Argentinian Malbec is the type of wine that if you pick it from a wine list the sommelier may well suggest you try something else. A victim of its own success? Perhaps. Suffering from an outdated perception? Very possibly. It is with these thoughts in mind that Justin Keay attended the Malbec Day tasting at the Argentinian Embassy in London and discovered first hand just how innovative the wines have become in a remarkably short space of time. No real fan of Malbec before the event, Keay comes away suitably impressed and picks out seven that you should try before you buy.
“Understanding altitude is key to understanding Malbec,” says Phil Crozier, who delivered a fascinating masterclass on the way the wines change at varying extremes.
Time to fess up.
Despite my son’s best efforts, I’ve never watched Game of Thrones. I don’t enjoy Superhero movies, whether of the Marvel or DC variety. And I don’t do soaps.
I’ve also got some wine whines. Pinot Grigio from Veneto? Barely ever touch it. Prosecco? Likewise, though I make exceptions for Asolo, Valdobbaidene and Conegliano. Kiwi Sauvignon Blanc, or any SB for that matter? Don’t get me started.
So what about Malbec, possibly the most consumed red variety in the US and also pretty popular here: Tesco alone stocks 24 different types, ranging in price from £4.75 through to £18? Well, I have generally viewed it as a guilty pleasure to be consumed alongside maybe a Barossa Shiraz on long evenings when both mood and barometer are low; most other times my preference is for a more nuanced and – OK, I’ll say it – less popular type of wine.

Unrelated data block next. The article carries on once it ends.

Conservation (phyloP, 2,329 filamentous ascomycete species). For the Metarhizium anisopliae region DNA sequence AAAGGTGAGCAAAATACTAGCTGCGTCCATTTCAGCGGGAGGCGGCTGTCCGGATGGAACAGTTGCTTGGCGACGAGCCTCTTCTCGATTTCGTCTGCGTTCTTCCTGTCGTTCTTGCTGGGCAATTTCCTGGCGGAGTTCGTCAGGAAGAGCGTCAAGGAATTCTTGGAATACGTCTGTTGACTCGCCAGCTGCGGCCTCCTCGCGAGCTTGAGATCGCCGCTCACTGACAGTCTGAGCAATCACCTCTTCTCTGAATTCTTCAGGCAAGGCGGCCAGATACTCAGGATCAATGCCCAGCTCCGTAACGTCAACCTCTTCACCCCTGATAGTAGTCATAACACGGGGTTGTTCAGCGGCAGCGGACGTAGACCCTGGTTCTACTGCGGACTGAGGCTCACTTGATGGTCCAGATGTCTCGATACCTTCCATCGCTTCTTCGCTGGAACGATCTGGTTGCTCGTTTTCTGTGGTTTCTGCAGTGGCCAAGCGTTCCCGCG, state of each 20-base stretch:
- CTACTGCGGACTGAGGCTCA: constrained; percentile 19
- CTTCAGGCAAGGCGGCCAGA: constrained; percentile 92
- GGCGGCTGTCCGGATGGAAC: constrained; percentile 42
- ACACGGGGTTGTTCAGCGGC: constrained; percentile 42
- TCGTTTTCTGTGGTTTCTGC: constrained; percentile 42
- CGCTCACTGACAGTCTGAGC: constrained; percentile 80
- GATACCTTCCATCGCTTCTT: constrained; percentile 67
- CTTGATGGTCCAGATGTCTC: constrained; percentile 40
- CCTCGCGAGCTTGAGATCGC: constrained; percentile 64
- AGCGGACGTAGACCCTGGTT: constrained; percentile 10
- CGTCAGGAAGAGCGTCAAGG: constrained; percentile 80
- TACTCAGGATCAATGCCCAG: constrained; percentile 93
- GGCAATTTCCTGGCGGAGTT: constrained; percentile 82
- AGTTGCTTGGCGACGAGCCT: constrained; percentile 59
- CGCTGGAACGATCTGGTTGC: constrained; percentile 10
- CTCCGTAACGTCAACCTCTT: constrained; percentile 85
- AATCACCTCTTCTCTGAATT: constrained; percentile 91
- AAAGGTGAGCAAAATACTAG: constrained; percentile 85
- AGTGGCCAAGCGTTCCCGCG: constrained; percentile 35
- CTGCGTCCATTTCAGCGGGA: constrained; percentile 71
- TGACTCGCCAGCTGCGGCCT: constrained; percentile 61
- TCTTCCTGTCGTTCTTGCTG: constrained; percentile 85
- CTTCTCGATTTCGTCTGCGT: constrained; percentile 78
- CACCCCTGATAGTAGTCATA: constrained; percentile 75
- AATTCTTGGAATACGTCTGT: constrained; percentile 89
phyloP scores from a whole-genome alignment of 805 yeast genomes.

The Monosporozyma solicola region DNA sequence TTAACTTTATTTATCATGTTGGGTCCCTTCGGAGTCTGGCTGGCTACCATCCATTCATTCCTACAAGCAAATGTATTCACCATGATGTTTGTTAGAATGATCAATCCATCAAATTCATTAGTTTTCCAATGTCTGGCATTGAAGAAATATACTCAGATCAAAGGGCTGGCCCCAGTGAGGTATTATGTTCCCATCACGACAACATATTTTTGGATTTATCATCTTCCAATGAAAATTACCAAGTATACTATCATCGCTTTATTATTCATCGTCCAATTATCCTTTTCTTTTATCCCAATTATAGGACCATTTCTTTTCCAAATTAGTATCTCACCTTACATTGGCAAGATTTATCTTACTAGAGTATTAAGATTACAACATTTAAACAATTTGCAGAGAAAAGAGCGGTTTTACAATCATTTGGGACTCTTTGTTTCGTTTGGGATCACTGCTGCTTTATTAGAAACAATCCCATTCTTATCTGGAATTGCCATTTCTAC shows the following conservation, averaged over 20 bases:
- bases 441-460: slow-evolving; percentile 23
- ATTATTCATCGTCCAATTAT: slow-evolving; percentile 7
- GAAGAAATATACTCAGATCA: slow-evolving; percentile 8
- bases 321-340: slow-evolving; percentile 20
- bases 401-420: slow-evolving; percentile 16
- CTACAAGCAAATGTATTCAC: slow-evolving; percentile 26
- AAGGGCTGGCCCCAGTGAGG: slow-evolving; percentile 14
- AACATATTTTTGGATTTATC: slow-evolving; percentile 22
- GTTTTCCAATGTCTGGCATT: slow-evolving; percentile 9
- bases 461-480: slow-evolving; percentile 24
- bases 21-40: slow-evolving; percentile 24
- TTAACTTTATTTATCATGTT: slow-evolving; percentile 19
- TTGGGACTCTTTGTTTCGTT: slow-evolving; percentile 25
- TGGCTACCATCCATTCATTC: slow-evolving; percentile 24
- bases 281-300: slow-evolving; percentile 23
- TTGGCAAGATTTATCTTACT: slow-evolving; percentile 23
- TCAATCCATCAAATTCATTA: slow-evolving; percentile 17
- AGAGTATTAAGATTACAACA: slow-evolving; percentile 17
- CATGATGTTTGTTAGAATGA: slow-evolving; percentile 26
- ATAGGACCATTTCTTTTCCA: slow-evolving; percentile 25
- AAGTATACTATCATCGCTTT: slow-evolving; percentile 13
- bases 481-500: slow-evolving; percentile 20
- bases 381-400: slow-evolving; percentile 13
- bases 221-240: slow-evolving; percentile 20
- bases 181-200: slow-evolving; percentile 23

Phil Crozier – a former director of the Gaucho Restaurant Group and now international ambassador for Wines of Argentina – says I am not unusual.
“Malbec has become the sort of wine that if you chose it in a restaurant, the sommelier will come over to you with the list and suggest you try something else,” he says, reinforcing my perception that in the on- trade at least, Argentinian Malbec has become a victim of its own success. Worse, it is perceived as a one trick pony, a hefty, oak-fuelled purple monster that can only be consumed with vast amounts of red meat, an image distributors have encouraged with such names as Beefsteak Club Malbec.
Deciding it was time to confront my prejudice, I set off to the swanky Argentinian Ambassador’s residence in Belgravia to attend my first ever Malbec Day Tasting. Almost 90 wines – all red except for two roses; nothing with alcohol levels below 13.5% and one or two clocking in at 15.5%.
“If you don’t like Malbec by the end of this, I’ll be amazed,” advised one enthusiastic purple-lipped taster, ejecting a stream of Malbec into the spittoon.
Where to start?
Luckily Crozier, who was curating this tasting for Wines of Argentina, had done a great job of organising the wines by altitude.
So the first batch of wines was from The Beautiful South (ie Patagonia) with producers mainly hailing from the Rio Negro in Northern Patagonia and using vines at altitudes up to 450m.
Batch 2, dubbed Mendoza Remixed, was Mendoza blends from vineyards between 750m-1700m; the traditional way of making Malbec, allowing producers to mix wine made at cooler and warmer altitudes to get that right mix of aromatics/acidity and richness/opulence.
Then there was The Primera Zone, wines from this warm region which often produce the classic, big Malbec style, leading onto Cool Climate Malbecs (1050-1250m), then in rising steps of altitude, Balcony to the Stars (including Tupungato, at heights of up to 2000m) and finally, Pushing the Limits. Here, at heights of between 1750-3111m, we have the famous vineyards of Salta, Catamarca and Tucuman with vines growing under some of the toughest conditions imaginable but often delivering wines of amazing power and richness.
For Crozier, understanding altitude is key to understanding Malbec and the differences brought about by making wine at one extreme, in the world’s most southerly vineyards (Patagonia) and at the other in some of the world’s highest, in Salta – even though these two regions only each account for around 2% of Argentina’s wine production; over 70% comes from Mendoza.